Senate Commerce Passes Satellite TV Bill
The Senate Commerce Committee today passed its version of legislation that directs the carriage of local TV stations on satellite systems. What is now known as STELA, for the “Satellite Television Extension and Localism Act,” passed the committee in a voice vote on a package of bills that included bones for low-power FM radio stations, sharks, the Chesapeake Bay and public transportation.
STELA extends for five years the right for satellite TV providers to carry out-of-market TV signals to household that can’t receive stations in their own markets. Current law, known as SHVERA, expires at the end of this year. This new legislation
also replaces language referring to analog signals with references to digital transmissions, and directs the FCC to develop a correlative reception test. It also directs the commission to determine whether the licensing scheme it extends should be scuttled in favor of negotiations between stations and DBS providers.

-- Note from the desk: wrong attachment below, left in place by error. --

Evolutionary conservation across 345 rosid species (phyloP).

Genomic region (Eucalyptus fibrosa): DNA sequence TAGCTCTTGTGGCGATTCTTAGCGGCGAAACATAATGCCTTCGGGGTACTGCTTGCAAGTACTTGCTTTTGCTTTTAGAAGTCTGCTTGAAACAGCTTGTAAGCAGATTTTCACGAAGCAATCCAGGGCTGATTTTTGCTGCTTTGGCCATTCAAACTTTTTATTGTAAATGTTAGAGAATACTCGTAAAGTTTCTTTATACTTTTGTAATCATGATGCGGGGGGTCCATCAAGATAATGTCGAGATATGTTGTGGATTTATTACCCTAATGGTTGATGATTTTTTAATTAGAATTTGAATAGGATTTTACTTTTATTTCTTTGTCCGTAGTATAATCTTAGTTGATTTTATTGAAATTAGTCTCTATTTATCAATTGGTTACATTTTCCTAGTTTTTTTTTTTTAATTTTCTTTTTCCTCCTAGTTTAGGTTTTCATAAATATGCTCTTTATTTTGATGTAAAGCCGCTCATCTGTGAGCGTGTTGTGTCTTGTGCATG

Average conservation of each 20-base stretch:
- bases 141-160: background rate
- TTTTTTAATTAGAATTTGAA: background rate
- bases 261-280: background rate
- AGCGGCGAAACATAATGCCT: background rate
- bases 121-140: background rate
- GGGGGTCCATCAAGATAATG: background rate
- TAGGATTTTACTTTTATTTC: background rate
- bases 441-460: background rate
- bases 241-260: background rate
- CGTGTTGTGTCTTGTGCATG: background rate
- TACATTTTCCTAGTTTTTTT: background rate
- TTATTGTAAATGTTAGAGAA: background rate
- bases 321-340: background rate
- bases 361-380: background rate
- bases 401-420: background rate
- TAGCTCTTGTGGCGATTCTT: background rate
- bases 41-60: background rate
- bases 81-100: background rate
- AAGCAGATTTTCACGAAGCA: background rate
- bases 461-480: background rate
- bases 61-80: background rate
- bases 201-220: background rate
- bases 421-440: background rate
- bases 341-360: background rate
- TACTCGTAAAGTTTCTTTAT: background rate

Several legislators have pushed DBS operators to carry local stations in all 210 TV markets. DirecTV does so in 152 markets; Dish Network, in 182--both as of Oct. 8. They say the remaining markets are too cost-prohibitive to serve. The Commerce version of the bill doesn’t require or provide incentives for local-into-local in all 210 markets, but Committee Chairman John D. Rockefeller (D.-WV) said the issue would be a priority when the legislation is merged with versions from the Senate Judiciary Committee.
That mash-up must then be voted on by the full Senate and reconciled with a similarly mashed-up version in the House that has yet to reach the floor.
(Image by Jeremy Fitzhardinge